Posts Tagged ‘Joel Edgerton’

This week’s releases include: the tale of a vengeful killer; a political biopic; Woody Allen’s latest picture; a scary Christmas story; a survival narrative; a vampire-werewolf romance; and a family’s struggle worked out in MMA. (more…)


This week’s releases include: the implosion of an Aussie crime family; an historical epic told through the eyes of an unlikely character; a sketch comedy bonanza; a science fiction drama that takes alternate realities to the extreme; an epic gangster narrative that spans 35 years; countless bloody deaths caused by ancient fish; and an account of a creation that changed the world. (more…)

David Roberts in The Square (photo courtesy of Alliance Films)

When someone in a film is scheming to escape, it’s easy to guess the plan will go awry; but it shouldn’t be as simple to predict the specifics.

Escaping the monotony of a loveless marriage, Raymond Yale (David Roberts) has an affair with the beautiful and troubled Carla (Claire van der Boom). Ray’s moral limits are tested when Carla suggests they use the proceeds from her husband’s (Joel Edgerton) latest crime to runaway and start anew. Fearing he will lose his love, Ray engineers a plan. However, hiring a professional arsonist becomes a fatal error, but no one appears to suspect. Then the first blackmail note arrives. The couple’s nerves are tested as both Carla’s husband and the mystery author threaten to throw open their secret, forcing them to decide just how far they are willing to go for love.

The Australian mystery thriller is bleak, both in appearance and emotion. The colours look washed out and the characters are perpetually drained. They are obviously experiencing deep, intense emotions, but they are rarely enough to truly ignite them. Though the mood is accurate, the evenness of the emotions makes it difficult to engage; it’s not until the latter half of the film that things begin to pick up.

The story follows predictable plot points of a mystery film noir: the initial scheme doesn’t go according to plan; there’s someone that knows your secret; innocent people become collateral damage to your happiness; and situations involving guns never end well. Furthermore, there are even accidents to alert viewers to the fact things are about to take a turn for the worse.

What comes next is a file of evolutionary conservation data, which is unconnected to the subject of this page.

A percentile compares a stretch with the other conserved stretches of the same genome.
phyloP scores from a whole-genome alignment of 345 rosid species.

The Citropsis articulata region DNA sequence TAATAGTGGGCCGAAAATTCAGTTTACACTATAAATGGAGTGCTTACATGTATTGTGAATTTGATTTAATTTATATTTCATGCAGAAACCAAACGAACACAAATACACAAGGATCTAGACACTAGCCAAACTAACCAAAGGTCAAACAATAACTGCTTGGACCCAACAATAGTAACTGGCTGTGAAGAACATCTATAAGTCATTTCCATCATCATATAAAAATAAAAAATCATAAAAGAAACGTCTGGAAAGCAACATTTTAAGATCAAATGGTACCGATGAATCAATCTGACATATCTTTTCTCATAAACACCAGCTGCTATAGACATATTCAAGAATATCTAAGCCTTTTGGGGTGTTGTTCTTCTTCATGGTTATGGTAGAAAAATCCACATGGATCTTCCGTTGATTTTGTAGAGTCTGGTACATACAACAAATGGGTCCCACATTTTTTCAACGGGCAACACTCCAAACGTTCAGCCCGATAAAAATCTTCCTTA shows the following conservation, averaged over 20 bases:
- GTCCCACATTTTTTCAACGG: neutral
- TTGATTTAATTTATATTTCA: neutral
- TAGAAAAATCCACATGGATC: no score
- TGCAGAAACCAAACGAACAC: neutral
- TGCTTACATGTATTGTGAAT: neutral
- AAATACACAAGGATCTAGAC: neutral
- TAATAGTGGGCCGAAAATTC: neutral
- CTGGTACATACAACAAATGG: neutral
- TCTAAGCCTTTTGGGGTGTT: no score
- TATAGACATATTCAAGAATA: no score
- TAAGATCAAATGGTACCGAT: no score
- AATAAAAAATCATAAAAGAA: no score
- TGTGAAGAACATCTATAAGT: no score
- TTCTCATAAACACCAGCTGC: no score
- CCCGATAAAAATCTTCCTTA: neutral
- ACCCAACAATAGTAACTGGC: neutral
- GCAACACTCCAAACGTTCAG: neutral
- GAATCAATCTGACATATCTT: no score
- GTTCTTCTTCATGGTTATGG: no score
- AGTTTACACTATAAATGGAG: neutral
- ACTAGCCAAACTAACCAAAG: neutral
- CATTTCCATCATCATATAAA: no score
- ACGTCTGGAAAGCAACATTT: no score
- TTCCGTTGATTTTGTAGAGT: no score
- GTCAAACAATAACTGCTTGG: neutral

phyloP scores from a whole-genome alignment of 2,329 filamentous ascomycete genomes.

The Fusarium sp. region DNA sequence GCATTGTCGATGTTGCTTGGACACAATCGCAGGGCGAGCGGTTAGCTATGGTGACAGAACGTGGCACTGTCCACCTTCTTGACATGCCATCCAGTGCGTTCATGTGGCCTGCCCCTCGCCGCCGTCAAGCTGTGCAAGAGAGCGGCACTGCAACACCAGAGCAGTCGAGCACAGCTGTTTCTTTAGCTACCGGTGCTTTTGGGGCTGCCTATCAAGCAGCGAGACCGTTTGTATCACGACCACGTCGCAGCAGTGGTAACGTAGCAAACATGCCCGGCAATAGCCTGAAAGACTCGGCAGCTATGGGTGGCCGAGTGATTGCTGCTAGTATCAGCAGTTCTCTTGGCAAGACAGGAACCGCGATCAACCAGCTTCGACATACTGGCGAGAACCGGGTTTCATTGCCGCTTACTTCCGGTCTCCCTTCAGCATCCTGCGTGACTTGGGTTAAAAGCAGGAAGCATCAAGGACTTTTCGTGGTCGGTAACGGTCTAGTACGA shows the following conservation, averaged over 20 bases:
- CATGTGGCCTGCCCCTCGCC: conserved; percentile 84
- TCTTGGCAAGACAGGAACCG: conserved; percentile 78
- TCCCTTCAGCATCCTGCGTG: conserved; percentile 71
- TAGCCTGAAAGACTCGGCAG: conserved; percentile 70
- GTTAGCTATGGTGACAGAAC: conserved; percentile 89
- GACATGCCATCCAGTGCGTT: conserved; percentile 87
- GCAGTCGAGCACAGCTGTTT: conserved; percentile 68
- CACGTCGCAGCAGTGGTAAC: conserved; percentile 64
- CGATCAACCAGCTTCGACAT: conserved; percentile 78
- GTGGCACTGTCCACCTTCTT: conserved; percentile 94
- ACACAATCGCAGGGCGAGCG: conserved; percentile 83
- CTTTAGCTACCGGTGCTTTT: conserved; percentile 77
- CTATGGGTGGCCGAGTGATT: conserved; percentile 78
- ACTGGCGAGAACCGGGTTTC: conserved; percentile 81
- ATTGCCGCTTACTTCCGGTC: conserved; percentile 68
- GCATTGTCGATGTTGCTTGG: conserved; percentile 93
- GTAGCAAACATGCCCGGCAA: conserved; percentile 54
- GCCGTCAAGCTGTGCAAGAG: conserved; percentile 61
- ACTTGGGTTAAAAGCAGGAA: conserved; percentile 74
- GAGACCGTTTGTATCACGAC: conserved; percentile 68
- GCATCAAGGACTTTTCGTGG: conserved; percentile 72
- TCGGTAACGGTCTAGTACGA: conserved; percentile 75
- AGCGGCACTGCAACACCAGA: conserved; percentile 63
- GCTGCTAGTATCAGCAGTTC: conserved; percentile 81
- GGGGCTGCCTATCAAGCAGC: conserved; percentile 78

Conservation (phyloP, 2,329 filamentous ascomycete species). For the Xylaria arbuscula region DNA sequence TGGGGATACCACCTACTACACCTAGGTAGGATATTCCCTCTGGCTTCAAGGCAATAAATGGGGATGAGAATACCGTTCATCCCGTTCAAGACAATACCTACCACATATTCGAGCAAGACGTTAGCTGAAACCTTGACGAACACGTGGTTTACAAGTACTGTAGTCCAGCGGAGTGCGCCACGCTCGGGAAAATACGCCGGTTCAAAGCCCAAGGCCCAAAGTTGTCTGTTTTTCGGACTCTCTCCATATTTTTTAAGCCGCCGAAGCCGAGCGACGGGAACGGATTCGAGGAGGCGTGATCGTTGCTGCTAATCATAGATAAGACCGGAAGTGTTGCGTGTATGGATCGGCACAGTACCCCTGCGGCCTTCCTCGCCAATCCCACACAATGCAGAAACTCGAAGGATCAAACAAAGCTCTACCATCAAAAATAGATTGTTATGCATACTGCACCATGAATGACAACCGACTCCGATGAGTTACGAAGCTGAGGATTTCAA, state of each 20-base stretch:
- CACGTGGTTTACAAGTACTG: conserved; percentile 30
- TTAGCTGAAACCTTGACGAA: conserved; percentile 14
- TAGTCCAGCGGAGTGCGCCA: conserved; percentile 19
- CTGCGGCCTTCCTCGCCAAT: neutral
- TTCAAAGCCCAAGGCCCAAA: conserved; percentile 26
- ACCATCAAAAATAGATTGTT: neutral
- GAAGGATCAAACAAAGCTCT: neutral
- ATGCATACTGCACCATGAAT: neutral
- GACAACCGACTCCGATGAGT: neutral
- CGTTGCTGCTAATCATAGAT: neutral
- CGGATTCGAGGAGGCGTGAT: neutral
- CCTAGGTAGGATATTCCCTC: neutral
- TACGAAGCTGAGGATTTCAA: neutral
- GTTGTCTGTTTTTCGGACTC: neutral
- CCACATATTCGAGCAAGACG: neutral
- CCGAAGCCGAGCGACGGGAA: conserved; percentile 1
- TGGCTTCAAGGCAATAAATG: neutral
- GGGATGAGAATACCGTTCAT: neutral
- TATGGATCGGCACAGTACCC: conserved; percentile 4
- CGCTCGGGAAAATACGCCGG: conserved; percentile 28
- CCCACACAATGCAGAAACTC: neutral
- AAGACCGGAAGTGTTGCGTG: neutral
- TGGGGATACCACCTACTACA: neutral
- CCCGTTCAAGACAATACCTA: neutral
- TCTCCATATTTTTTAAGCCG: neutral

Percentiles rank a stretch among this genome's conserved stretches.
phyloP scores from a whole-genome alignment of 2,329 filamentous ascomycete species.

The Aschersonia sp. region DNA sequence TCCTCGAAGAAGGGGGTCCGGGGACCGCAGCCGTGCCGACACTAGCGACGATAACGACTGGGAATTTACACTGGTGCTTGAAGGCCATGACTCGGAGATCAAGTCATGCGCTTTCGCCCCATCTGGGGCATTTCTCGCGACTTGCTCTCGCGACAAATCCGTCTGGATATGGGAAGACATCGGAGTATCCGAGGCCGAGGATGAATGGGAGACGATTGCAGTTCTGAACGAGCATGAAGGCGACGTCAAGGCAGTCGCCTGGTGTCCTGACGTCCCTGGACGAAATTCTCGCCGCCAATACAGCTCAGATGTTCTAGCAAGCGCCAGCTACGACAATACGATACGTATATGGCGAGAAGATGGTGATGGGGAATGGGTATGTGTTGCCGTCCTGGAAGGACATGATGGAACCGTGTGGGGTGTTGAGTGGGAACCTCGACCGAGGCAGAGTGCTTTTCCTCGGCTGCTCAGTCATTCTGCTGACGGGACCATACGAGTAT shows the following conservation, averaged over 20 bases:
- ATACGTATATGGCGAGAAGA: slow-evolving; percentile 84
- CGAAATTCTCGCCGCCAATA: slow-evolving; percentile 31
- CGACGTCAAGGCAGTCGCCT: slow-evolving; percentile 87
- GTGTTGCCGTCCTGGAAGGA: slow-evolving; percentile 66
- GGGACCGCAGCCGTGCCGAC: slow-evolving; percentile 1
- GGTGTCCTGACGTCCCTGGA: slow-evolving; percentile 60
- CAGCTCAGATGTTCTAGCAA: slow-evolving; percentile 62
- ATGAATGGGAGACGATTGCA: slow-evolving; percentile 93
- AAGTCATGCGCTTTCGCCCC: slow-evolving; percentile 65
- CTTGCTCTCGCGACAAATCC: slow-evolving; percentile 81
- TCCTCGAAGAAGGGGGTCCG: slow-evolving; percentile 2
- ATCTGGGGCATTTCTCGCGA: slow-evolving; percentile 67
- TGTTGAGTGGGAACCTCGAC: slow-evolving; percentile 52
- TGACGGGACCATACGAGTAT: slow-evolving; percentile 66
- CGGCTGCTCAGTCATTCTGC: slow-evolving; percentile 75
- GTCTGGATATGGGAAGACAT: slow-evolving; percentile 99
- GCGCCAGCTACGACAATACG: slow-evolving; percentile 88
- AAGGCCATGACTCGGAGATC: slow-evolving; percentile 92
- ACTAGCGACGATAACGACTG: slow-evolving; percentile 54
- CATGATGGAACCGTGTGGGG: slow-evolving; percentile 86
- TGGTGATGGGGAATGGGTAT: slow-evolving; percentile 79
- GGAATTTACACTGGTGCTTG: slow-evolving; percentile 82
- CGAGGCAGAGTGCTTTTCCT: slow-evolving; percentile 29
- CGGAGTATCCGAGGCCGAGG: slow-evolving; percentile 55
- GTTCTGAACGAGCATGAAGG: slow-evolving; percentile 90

The acting is solid as is the directing. Though the story itself is weak in some places, the players are top notch. Their fear appears genuine as does their individual determination to accomplish their goals. The film’s aesthetic under Nash Edgerton is fitting to the doomed characters and story, though there are no scenes that significantly stand above the rest.

The Square is a very well made film, but it is nonetheless lacking in some fundamental areas.

It turns out the French are not the only ones making waves in the horror pool. Australian director Jon Hewitt has left a significant impression on the genre with his latest feature Acolytes.

Mark (Sebastian Gregory) and James (Joshua Payne) are best friends with a bit of a love, hate relationship; James can sometimes be an asshole and Mark has a not-so-secret crush on James’ girlfriend Chasely (Hanna Mangan Lawrence), the inseparable group’s third musketeer. When they happen upon a buried body in the woods, they decide to blackmail the burier (Joel Edgerton) into ridding them of a childhood bully (Michael Dorman) recently released from prison. But shady deals tend to go awry.

This is a suspense thriller the likes of which has not been seen on the big screen for some time. It’s chilling, unpredictable and startling. Shot on digital Viper cameras, the look is dark but smooth.

The music is a collection of cool pop rock songs. More interestingly, the soundtrack is diegetic, as each song is being played by Chasely within the context of the narrative. It would be a shame if the CD were not released along side the film.

The actors portraying the teens are actually teenagers themselves and they are fitfully frightened and emboldened as required. The murderer has that calm but frightening quality about him and the bully has a wily twinkle in his eye.

There is a mystery to be solved, but by the end of the flick almost everyone is a villain and no one can be trusted.